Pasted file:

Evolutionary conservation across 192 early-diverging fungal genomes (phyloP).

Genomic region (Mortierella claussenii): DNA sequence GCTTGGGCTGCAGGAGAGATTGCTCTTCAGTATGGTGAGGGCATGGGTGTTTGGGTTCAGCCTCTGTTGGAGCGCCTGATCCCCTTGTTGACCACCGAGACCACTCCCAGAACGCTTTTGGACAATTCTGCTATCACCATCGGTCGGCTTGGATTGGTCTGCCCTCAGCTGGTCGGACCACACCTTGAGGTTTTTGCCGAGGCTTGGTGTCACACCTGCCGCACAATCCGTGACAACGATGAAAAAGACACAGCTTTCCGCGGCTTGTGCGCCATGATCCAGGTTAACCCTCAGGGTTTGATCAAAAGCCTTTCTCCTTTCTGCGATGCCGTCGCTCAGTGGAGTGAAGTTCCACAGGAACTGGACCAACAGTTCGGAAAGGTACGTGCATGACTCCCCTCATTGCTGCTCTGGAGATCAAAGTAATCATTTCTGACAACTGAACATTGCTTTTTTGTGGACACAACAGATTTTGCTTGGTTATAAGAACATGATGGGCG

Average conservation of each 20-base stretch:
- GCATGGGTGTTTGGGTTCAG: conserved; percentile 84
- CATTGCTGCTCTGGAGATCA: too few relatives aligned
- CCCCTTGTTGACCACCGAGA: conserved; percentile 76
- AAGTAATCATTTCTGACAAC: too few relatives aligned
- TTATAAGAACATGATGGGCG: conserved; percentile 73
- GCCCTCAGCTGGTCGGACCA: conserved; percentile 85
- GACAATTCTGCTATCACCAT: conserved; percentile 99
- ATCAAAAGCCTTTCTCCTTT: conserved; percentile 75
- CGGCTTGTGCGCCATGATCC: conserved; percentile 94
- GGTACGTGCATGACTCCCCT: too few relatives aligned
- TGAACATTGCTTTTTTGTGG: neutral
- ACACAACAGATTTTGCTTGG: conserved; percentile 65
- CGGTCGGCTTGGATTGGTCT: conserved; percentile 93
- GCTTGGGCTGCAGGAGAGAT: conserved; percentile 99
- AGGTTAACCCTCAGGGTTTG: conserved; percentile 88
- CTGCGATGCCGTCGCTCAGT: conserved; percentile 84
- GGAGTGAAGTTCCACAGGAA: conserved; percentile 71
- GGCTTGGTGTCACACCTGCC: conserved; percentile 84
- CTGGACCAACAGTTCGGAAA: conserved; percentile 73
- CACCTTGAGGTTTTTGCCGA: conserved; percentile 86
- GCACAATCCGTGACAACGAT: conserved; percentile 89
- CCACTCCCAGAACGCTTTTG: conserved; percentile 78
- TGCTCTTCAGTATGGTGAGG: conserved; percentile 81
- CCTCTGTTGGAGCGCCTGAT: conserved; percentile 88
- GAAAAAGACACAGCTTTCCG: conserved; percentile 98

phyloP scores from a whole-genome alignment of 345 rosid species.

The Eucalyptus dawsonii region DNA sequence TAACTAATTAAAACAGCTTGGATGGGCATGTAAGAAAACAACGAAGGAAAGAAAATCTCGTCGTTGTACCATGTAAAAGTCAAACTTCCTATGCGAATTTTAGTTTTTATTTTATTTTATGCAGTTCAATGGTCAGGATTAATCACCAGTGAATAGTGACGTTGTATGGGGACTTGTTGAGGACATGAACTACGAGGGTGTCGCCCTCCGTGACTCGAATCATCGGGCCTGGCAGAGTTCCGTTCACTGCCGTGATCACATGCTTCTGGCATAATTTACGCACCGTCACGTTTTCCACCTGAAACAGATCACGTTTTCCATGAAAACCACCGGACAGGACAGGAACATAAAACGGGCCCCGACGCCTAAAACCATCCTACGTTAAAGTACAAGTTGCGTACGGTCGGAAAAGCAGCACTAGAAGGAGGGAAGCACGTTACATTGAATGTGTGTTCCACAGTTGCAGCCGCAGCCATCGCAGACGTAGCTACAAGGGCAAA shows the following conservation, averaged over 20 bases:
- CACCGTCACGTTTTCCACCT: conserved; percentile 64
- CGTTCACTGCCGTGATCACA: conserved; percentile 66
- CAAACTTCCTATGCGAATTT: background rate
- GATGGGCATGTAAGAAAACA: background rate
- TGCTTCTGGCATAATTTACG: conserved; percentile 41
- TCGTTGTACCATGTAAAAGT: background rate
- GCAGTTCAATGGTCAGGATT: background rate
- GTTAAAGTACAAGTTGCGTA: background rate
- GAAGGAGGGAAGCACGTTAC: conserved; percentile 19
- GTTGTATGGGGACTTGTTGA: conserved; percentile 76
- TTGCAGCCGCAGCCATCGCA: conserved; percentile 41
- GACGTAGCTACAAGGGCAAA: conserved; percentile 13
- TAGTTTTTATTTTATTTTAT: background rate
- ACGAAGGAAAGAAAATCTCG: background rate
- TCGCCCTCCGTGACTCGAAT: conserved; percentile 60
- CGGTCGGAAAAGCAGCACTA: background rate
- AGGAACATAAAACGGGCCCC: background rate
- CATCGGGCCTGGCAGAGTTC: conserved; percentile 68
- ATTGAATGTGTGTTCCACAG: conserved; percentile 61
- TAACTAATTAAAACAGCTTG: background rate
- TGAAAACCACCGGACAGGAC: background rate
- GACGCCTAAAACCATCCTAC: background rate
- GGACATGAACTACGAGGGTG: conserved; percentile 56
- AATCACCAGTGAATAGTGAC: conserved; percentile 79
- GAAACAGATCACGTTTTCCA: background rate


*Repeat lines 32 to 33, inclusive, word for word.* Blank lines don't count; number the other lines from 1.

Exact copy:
- CGTTCACTGCCGTGATCACA: conserved; percentile 66
- CAAACTTCCTATGCGAATTT: background rate